Monday, February 25, 2013

Darcy and Elizabeth - Class Differences

In 1814, Patrick Colquhoun, a Scottish merchant, statistician, magistrate, and founder of the first Thames River Police, wrote a report entitled A Treatise on the Wealth, Power, and Resources of the British Empire in which he constructed a table of Britain’s many classes:

Highest orders (first class): Royal family, the Lords Spiritual and Temporal, great officers of state, and all above the degree of baronet with their families (576 heads of family/2,880 persons comprising their families.

Second class: Baronets, knights, country gentlemen, and others having large incomes with their families (46,861/234,305)

Third Class: Dignified clergy, persons holding considerable employments in the State, elevated situations in the law, eminent practitioners in physic (doctors), considerable merchants, manufacturers upon a large scale, and bankers of the first order with their families (12,200/61,000)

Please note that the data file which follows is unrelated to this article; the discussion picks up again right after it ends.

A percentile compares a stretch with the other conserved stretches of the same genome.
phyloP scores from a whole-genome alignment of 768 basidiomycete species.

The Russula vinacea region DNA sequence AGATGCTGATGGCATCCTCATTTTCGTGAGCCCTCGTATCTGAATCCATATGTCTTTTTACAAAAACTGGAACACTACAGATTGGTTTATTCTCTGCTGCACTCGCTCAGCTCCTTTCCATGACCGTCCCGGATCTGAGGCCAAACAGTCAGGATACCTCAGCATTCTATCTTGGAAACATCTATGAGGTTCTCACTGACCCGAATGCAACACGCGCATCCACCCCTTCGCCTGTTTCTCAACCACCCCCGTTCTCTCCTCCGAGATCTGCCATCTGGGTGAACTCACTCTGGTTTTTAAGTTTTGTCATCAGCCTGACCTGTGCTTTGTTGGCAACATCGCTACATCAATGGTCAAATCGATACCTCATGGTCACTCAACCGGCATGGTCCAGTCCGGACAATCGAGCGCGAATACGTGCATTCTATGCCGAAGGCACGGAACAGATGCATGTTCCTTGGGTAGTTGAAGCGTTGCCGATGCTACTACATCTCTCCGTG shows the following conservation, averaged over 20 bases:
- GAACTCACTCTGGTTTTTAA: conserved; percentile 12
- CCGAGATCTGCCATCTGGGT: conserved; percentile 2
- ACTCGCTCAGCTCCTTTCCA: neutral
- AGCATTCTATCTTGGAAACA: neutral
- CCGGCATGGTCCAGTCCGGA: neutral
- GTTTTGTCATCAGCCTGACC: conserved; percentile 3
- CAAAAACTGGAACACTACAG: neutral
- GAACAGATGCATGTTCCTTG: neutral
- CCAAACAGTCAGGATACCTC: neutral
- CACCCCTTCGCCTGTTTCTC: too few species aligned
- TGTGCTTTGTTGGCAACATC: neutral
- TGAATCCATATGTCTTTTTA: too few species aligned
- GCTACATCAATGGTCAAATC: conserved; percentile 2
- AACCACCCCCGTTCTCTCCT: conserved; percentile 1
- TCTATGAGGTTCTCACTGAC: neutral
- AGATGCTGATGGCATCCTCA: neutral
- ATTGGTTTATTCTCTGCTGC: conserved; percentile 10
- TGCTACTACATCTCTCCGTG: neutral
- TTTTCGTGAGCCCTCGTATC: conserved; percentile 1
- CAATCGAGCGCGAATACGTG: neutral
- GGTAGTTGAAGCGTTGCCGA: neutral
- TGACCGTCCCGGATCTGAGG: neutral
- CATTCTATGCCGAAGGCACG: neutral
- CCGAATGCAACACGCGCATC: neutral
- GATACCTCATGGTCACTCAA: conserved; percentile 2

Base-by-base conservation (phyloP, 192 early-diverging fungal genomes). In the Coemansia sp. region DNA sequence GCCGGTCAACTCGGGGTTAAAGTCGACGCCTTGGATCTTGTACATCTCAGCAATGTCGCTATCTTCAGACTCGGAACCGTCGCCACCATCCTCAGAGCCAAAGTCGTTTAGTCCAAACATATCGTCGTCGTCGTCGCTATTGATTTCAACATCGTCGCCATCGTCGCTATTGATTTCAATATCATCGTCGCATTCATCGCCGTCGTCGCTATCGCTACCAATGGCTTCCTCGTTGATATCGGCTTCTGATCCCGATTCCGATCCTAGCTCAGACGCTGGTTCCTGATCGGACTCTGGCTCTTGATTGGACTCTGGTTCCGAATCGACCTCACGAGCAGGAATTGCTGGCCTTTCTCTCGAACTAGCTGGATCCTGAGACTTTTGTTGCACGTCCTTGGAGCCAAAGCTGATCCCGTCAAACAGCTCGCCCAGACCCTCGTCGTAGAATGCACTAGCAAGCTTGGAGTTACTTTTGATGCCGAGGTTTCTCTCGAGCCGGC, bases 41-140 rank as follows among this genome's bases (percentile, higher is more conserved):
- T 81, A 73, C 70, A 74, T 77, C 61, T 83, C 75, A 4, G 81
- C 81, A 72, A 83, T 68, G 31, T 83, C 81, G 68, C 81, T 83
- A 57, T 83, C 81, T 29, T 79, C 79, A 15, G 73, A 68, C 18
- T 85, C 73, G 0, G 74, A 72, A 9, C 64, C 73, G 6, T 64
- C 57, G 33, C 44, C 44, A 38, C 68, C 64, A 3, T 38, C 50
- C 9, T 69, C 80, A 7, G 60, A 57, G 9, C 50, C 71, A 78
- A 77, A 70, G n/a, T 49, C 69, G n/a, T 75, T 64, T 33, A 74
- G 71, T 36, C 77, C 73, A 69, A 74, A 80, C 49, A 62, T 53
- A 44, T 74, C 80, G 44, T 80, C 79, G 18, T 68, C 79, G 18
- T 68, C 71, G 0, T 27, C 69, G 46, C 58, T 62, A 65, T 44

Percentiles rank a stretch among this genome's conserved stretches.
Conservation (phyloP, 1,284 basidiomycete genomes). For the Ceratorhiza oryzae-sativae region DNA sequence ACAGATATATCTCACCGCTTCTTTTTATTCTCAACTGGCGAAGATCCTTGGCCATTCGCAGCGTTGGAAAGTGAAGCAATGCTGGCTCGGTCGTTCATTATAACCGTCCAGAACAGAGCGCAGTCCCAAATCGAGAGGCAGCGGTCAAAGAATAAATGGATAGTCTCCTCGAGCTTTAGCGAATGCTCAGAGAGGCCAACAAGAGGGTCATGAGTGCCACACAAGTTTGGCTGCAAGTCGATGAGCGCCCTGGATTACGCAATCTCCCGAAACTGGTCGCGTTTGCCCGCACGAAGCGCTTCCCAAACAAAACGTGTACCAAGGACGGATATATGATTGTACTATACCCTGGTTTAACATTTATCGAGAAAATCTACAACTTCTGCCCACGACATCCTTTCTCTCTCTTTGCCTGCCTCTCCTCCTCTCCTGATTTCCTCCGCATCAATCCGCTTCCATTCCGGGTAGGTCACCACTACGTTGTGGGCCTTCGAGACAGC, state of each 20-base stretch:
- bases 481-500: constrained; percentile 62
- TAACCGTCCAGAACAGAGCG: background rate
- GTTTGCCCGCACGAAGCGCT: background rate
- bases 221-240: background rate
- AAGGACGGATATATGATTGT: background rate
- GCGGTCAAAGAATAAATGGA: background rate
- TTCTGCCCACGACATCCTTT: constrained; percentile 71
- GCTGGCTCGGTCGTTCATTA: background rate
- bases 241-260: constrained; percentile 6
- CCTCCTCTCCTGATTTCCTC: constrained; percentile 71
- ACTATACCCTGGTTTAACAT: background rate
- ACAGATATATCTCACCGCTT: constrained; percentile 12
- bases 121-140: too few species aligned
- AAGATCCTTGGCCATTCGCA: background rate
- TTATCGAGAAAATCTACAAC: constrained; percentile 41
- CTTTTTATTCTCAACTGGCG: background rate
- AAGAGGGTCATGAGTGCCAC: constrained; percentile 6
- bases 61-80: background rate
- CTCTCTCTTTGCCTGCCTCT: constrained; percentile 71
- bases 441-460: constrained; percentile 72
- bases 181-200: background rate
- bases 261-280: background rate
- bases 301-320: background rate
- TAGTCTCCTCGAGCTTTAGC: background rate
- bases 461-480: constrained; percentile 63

Fourth Class: Persons holding inferior situations in Church and State, respectable clergymen of different persuasions, practitioners in law and physic, teachers of youth of the superior order, respectable freeholders, ship owners, merchants, and manufactures of the second class, warehousemen and respectable shopkeepers, artists, respectable builders, mechanics, and persons living on moderate incomes with their families (233,650/1,168,250)

Fifth Class: Lesser freeholders, shopkeepers of the second order, innkeepers, publicans, and persons engaged in miscellaneous occupations or living on moderate income with their families (564,799/2,798,475)